What gives a dish, say Kung Pao Chicken, its punch? Chile peppers to be sure, but exactly what part of the peppers? The skins, those seeds, … It is the chemical capsaicin, which happens to be found in the rib and white pith of the peppers. I never knew that the capsaicin was hidden in those “little parts” of the peppers.
I’m cooking a rack of lamb and I wonder why I roast in the oven instead of just using the stove top and, say, a cast iron pan. Ah, stovetop cooking does not have consistent or controlled heat transfer from pan to the meat. Oven cooking, with hot air surrounding the meat, is the way to achieve the control and consistency you want, as well as retaining more moisture for juicier meat.
I’m making meatballs and the recipe calls for an egg. Why? Well, when the meatballs are cooking, the proteins shrink and release almost 25 % of the internal moisture, a pathway to dry meat. The egg does double duty: liquid to avoid drying and the fat from the egg yolk helps to coat and lubricate the muscle fibers in your meat. That means a more tender meatball.
How did I learn these things? A year in culinary school? In Paris?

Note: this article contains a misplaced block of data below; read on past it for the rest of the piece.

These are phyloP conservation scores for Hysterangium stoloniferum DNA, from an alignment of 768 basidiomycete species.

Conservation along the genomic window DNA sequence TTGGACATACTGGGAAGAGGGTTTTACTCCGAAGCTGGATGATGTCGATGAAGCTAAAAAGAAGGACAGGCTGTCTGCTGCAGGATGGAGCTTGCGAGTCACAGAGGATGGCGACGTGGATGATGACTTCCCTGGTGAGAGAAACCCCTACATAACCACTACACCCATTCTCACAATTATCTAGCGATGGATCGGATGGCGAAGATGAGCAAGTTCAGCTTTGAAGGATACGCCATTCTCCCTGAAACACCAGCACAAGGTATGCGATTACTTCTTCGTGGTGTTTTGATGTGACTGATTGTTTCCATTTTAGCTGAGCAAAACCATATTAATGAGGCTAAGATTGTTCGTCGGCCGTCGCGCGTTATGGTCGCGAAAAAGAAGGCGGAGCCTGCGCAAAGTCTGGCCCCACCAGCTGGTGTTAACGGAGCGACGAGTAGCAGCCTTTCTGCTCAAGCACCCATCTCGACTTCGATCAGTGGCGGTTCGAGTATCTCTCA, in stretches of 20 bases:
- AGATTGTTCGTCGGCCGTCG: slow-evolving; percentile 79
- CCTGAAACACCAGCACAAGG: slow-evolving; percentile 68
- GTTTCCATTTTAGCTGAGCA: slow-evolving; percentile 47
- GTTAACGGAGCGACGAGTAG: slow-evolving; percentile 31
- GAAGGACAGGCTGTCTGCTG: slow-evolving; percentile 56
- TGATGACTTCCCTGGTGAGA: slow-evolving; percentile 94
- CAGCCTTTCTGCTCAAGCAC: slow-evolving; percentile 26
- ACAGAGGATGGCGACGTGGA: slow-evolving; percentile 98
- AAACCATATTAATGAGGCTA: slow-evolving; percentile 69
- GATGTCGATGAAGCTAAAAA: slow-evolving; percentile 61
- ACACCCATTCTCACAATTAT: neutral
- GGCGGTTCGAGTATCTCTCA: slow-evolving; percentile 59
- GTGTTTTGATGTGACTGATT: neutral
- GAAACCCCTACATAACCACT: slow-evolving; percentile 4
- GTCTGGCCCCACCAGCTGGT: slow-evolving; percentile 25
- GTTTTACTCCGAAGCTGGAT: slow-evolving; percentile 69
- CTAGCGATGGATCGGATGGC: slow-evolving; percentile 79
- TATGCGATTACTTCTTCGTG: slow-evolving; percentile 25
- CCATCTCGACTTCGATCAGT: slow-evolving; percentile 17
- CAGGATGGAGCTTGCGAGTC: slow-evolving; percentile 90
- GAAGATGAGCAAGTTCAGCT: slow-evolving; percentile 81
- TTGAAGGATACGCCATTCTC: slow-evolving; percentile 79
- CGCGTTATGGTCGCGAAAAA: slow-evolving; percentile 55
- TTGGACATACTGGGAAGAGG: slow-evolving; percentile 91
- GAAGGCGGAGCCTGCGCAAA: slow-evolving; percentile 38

No, they are in the Recipe Science notes that dot the pages of Easy Culinary Science by Jessica Gavin. There are cooking science books out there, often thick and a bit hard to understand. Here the intelligence is delivered in delicious recipes. This looks like a cookbook, it is a cookbook, but the recipes come with Cook’s Notes and a Recipe Science sections that describes why the recipe works.
You are happily, gracefully educated on the culinary chemistry involved in each dish. As you apply heat, what is happening? How do you prevent a dish from drying out or toughening? How are sauces formed as meat cooks, how does the blade in your blender affect your vinaigrette?
There are answers here to questions you have never asked yourself, considerations about technique and chemistry that affect your dish in essential ways. If indeed you spent a year in Paris, then you’d learn many of these key points. Here, in Easy Culinary Science the “lessons” come one recipe at a time. You learn and, happily, you can “eat your knowledge.”
This two-hundred page book is a great companion for your own personal semester devoted to culinary science and secrets. You can enroll is this school by just picking up a copy and starting one recipe at a time. You can start with the first recipe and march through the book, but skipping around is equally fine. And skipping is something you might want to do. On Page 167, you’ll learn why dark brown sugar lets cookies stay moist and chewy. It’s a piece of culinary chemistry that is a tad complex and oh so essential to getting the perfect oatmeal cookies.
It’s school time. Look for Easy Culinary Science.